Apple has confirmed it’s acquiring Shazam.

Rumors of the buyout began ciruclating last week, claiming Apple will take over the music-recognizing app. Today, the app that’s long been known for telling you “what’s that song?” officially has a new buyer.

So what does the merger mean for the two music-focused platforms? While Apple hasn’t said how it plans to integrate Shazam into its music venture, there are a few routes the duo can take together.

In the current Shazam app, users have several options for what to do once a song is recognized. They can stream or buy the song in Apple Music or the Amazon store, share what the listened to on Facebook or text, listen to the song in Spotify or Google Play, and watch the music video on YouTube.

Every tech giant is represented there in one form or another, but it figures this merger will streamline user options so that all roads lead to Apple. It’s conceivable that means Shazam will eventually become just a subsidiary, baked-in feature of the Apple Music app, though at least for the time being it’s likely a recognizable enough name that it will remain separate.

While all that might sound like bad news for those who use Shazam on an Android phone, the launch two years ago of Apple Music for Android should mean Shazam can remain a useful presence for non-iPhone users, though it may mean Android users looking to get the most out of Shazam will also need to go ahead and download Apple Music as well.

Shazam currently sends more than a combined million referrals to Apple Music and to Spotify, with which Apple also shares an integration. Shazam’s music-recognition feature is also already integrated with Apple’s Siri, which can further be synced with Apple’s ecosystem, such as iMessage and Apple TV.

“We are thrilled that Shazam and its talented team will be joining Apple,” an Apple spokesperson told The Verge.

“Apple Music and Shazam are a natural fit, sharing a passion for music discovery and delivering great music experiences to our users,” the rep continued. “We have exciting plans in store, and we look forward to combining with Shazam upon approval of today’s agreement.”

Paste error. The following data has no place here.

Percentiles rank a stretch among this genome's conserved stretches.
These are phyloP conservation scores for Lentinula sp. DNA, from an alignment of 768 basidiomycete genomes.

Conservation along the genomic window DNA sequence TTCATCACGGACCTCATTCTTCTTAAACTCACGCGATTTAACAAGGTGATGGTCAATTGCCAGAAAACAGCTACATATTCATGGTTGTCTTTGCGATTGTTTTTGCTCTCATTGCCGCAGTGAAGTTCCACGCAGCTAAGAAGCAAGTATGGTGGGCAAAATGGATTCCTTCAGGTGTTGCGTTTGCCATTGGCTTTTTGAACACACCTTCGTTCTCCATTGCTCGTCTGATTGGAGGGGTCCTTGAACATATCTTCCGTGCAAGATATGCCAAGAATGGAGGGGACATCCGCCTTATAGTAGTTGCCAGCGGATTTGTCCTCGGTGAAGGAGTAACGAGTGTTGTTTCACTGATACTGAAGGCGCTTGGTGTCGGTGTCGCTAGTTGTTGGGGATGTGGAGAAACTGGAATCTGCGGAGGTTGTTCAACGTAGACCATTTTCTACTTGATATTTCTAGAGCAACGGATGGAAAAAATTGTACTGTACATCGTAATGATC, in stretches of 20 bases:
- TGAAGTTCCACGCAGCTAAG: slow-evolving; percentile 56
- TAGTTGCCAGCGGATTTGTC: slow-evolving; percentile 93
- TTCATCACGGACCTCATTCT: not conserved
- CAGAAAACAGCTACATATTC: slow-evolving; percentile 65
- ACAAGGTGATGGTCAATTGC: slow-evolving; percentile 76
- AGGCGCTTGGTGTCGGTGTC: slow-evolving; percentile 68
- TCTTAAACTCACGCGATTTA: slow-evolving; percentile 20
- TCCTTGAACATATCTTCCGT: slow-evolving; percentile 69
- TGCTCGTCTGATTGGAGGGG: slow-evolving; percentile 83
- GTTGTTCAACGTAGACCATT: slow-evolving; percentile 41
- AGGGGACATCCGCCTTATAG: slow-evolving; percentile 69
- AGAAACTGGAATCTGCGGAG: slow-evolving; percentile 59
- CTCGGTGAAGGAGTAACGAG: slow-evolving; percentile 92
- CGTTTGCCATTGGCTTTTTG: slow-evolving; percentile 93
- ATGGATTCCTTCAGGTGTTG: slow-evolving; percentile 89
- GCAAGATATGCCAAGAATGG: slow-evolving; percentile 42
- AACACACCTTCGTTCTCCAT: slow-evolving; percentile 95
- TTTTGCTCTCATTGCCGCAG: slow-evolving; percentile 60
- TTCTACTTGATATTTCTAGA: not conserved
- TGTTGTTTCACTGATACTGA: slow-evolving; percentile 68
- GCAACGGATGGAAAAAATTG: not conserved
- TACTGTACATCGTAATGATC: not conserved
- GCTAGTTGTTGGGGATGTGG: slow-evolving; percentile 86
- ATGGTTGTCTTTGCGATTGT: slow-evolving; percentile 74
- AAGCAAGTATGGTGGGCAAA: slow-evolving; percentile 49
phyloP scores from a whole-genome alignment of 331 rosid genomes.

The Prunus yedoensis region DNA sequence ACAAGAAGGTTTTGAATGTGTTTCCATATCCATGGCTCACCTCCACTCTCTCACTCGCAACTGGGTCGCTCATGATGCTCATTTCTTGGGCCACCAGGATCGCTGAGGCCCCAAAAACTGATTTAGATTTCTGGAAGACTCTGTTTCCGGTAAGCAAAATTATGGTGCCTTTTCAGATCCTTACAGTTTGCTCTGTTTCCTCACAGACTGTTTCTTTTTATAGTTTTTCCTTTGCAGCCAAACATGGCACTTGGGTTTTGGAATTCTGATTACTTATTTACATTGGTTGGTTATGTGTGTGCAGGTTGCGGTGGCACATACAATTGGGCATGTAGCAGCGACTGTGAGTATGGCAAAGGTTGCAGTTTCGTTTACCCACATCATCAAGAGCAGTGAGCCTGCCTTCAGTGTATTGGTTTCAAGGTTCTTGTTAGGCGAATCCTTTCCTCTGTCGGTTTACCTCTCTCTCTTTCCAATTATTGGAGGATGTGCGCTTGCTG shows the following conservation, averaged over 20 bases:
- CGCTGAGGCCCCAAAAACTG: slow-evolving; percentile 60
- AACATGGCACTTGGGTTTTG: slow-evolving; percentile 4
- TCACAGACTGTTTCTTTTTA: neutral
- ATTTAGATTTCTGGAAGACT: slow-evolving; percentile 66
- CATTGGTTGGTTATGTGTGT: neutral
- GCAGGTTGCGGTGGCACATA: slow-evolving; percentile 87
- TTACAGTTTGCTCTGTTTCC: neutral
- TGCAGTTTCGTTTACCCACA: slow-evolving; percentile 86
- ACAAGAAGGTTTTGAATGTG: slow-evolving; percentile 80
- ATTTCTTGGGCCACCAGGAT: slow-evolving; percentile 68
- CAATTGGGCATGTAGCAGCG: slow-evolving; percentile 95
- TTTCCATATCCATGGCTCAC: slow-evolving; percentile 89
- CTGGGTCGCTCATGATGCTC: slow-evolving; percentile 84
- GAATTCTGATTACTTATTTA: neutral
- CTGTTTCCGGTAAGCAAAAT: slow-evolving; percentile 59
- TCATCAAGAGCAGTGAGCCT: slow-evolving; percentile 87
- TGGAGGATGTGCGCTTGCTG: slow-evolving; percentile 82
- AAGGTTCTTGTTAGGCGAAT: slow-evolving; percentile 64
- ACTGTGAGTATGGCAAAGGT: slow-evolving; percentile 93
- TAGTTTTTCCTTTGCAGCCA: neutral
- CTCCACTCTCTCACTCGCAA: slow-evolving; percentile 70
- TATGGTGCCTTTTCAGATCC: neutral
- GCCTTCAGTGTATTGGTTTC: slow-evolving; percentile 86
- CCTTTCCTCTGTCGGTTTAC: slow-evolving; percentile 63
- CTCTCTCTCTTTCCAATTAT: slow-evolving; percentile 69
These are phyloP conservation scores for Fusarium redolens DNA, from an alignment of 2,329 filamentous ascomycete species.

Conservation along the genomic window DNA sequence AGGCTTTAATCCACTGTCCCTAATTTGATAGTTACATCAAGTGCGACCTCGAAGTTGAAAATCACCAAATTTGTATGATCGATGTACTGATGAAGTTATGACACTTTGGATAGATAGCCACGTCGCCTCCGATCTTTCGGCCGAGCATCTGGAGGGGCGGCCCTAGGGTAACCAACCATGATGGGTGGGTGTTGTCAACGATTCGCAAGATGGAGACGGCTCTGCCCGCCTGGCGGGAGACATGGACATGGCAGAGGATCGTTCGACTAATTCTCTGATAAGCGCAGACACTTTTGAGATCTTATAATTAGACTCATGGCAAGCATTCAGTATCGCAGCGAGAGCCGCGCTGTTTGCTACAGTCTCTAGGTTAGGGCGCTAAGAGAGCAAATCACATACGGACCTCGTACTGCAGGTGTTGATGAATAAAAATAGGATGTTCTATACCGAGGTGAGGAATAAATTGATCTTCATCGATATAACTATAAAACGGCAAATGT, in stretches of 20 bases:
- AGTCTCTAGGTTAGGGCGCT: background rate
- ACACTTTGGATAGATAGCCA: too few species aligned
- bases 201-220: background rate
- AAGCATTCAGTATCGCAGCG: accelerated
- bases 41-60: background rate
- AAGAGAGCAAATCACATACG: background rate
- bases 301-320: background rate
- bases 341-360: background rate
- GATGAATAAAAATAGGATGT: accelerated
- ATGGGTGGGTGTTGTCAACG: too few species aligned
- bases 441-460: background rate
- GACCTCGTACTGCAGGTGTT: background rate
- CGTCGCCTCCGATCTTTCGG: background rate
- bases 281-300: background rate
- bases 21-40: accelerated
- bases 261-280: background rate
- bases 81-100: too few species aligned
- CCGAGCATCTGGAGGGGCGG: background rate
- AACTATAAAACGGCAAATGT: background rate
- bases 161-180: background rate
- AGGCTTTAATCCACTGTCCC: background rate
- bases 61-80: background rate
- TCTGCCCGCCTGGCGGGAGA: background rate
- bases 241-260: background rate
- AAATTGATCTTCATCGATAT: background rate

Shazam seems equally thrilled to be joining the world’s biggest tech company and grow its brand.

“We are excited to announce that Shazam has entered into an agreement to become part of Apple,” Shazam said in a statement to The Verge. “Shazam is one of the highest rated apps in the world and loved by hundreds of millions of users and we can’t imagine a better home for Shazam to enable us to continue innovating and delivering magic for our users.”

Shazam’s $1 billion valuation during its last fund round didn’t quite translate into the deal. Apple doesn’t typically disclose details of its acquisitions, but according to reports, it paid about $400 million for the London-based startup. The figure hasn’t been confirmed yet, but considering Shazam only made $54 million in revenue in 2016, the billion-dollar figure seems at least a little inflated in hindsight.

Absorbing the music recognition app into the Apple behemoth removes a lot of the pressure on Shazam to turn its useful but limited service of recognizing music people randomly hear into a serious moneymaking venture.

No word yet on how Shazam will handle its existing Snapchat and Spotify partnerships now that it’s under the Apple umbrella, along with Beats 1 radio.

According to reports, the deal will close in the coming weeks.